Brewing Kombucha

Kombucha is something that took me a few tries before I ended up loving it. Storebought “booch” is a great way to test the flavor if you aren’t sure this is for you, but keep in mind, homemade is a hundred times tastier!


This is a fairly easy ferment process for beginners. The longest part is waiting the minimum of 7 days before you start the second ferment with the added flavors -if desired. I always recommend using organic ingredients, especially in the first ferment, to keep your SCOBY nice and healthy. The second ferment its not as important to always use organic, but its good to aim for all organic if you want to avoid unnecessary chemicals in your final drink.

To keep things simple, this post uses organic black tea and organic cane sugar. There are many variations you can experiment with to find something more suitible to your tastes, you can read more here.

Due to the long fermentation time, I make mine in one gallon batches. At several points in the past few years I have had 2, or more, gallons brewing at once! That was quite the little kombucha factory! If you think you want less, it is easy to use half the ingredients suggested and brew only a 1/2 gallon at a time.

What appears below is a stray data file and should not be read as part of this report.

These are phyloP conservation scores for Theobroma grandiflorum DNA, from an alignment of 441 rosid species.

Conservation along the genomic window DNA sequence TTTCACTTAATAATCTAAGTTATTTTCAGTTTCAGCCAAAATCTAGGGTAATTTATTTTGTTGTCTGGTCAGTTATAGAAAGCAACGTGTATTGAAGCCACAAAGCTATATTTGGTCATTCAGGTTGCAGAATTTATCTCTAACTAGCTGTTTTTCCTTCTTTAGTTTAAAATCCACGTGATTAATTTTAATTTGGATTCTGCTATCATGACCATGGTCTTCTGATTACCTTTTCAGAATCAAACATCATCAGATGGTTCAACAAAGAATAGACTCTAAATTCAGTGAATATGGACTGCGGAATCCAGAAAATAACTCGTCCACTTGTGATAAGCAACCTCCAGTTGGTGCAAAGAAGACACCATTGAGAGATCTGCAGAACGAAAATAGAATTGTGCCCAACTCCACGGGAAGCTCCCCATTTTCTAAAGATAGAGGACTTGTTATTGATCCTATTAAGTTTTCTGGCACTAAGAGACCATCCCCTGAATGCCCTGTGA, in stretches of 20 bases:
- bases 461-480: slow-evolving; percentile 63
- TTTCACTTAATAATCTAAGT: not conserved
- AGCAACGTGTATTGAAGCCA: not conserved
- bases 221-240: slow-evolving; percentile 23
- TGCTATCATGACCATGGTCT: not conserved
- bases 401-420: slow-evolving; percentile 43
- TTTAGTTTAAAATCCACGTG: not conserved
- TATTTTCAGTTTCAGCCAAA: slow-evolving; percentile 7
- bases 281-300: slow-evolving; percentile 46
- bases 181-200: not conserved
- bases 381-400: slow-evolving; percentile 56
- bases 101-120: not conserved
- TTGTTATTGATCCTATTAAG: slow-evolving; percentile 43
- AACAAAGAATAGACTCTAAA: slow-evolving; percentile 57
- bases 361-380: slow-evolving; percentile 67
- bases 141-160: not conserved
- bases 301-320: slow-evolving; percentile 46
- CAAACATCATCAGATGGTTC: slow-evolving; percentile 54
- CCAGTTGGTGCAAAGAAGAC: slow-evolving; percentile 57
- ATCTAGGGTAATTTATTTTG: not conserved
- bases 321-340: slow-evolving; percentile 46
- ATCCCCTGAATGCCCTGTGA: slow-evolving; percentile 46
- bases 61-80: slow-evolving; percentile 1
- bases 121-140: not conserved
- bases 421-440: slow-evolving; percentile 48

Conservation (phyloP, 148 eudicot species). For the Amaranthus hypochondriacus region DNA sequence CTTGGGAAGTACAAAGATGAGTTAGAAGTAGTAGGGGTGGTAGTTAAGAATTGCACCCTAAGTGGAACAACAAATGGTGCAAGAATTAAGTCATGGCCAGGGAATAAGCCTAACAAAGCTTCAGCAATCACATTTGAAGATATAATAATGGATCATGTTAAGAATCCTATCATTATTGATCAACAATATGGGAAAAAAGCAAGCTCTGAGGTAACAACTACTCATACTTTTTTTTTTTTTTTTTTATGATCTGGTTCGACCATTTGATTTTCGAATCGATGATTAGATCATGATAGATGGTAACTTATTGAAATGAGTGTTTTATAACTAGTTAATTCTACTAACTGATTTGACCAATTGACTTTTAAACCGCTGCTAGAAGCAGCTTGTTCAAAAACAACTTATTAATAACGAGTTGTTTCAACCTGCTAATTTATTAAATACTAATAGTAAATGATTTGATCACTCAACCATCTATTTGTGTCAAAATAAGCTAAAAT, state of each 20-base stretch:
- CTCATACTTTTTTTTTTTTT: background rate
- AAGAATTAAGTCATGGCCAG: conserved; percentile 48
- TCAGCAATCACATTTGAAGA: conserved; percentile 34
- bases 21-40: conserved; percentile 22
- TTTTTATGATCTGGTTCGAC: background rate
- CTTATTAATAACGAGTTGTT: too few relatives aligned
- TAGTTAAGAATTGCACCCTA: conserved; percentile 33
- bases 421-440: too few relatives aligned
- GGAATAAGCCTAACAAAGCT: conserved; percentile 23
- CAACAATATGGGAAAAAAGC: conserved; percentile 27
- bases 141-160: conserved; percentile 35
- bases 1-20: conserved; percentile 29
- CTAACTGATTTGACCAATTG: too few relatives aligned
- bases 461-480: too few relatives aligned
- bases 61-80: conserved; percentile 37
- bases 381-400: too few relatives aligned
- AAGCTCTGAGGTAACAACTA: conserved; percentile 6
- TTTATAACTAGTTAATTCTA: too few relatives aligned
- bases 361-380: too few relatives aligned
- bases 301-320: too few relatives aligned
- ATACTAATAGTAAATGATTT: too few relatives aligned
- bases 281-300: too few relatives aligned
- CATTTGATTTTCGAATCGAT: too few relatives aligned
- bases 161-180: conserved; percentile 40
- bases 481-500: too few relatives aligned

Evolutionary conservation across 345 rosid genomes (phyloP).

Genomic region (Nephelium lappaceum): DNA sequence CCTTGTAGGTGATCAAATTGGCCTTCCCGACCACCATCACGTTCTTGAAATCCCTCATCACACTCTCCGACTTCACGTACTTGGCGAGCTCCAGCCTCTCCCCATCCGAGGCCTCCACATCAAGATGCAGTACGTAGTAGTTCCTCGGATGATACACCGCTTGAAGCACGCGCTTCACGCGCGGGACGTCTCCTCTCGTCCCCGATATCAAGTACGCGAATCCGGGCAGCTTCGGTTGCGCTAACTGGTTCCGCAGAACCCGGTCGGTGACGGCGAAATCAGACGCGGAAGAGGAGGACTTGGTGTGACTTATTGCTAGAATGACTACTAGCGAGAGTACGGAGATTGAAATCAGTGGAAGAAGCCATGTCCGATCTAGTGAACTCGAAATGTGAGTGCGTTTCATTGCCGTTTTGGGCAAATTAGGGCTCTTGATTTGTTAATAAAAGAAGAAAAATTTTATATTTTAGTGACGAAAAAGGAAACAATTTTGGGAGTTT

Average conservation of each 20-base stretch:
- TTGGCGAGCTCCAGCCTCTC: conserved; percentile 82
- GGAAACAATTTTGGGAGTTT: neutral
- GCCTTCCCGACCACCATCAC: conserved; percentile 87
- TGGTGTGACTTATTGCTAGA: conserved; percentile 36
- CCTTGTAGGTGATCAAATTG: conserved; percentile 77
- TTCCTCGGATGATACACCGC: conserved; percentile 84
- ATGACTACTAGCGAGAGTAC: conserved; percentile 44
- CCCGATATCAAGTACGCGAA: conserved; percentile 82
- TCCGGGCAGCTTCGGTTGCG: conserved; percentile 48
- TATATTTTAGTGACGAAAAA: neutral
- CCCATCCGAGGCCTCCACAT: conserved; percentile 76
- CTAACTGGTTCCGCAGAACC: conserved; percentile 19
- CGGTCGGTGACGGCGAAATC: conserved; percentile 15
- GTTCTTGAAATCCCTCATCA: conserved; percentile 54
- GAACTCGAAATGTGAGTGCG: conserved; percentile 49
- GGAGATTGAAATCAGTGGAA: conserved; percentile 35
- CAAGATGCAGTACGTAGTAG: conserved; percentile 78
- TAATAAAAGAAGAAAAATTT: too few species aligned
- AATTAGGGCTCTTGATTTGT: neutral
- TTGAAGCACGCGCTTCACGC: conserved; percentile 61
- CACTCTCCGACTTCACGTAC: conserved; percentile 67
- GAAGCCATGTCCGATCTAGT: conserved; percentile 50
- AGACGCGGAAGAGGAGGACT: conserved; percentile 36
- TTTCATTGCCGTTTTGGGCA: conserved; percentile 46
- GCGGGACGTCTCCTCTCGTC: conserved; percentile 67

Left: scoby hotel. Right: brewing kombucha.

Ingredients for 1 gallon brew:

  • 1 gallon of filtered or spring water*
  • 8 regular size organic black tea bags
  • 1 cup organic cane sugar
  • 1 healthy SCOBY
  • 2 cups of starter tea


  1. Boil your water. Add in the tea bags and turn off the stove heat. Allow to steep 10+ minutes. If you let it steep longer, you will have a stronger ‘tea’ flavor in your finished drink. I usually steep between 10-15 minutes. Add in your sugar and stir to dissolve.
  2. Pour your cooled tea into a clean gallon container. (I reuse those big glass gallon pickle jars from the bulk food section for my process). Once it has cooled to room temperature, add in your SCOBY and starter tea. You don’t want to add this in until the tea is cooled or it could kill the cultures.
  3. ‘Top off’ your jar with more filtered , but not all the way to the top, stop just before the jar curves up to the lid. I usually give a good stir to mix everything also. Your SCOOBY will ‘dance’ in the jar for a few days and likely eventually settle at as the new SCOBY begins to form along the top of the liquid.
  4. Cover your brew! This part is very important to keep out dust and other unwanted contaminates from the environment. I typically use a cloth napkin secured with a big rubber band. You can also use a few coffee filters together and secure with rubber band or kitchen twine. You do want it to be able to breathe, so no lids that keep air out.
  5. Place your jar in a corner and forget about it for 7-10 days. This is the easy part, leave it alone while the new SCOBY grows and the tea ferments. If it is winter, you want to be mindful to keep the jar in a warm area. I put mine on top of my fridge this last winter. Some wrap Christmas lights around their jars too.
  6. The minimum time for a brew is 7 days. After day 7, you can begin tasting the brew to see what point you prefer it at. I usually like it best at 10 days for the first ferment.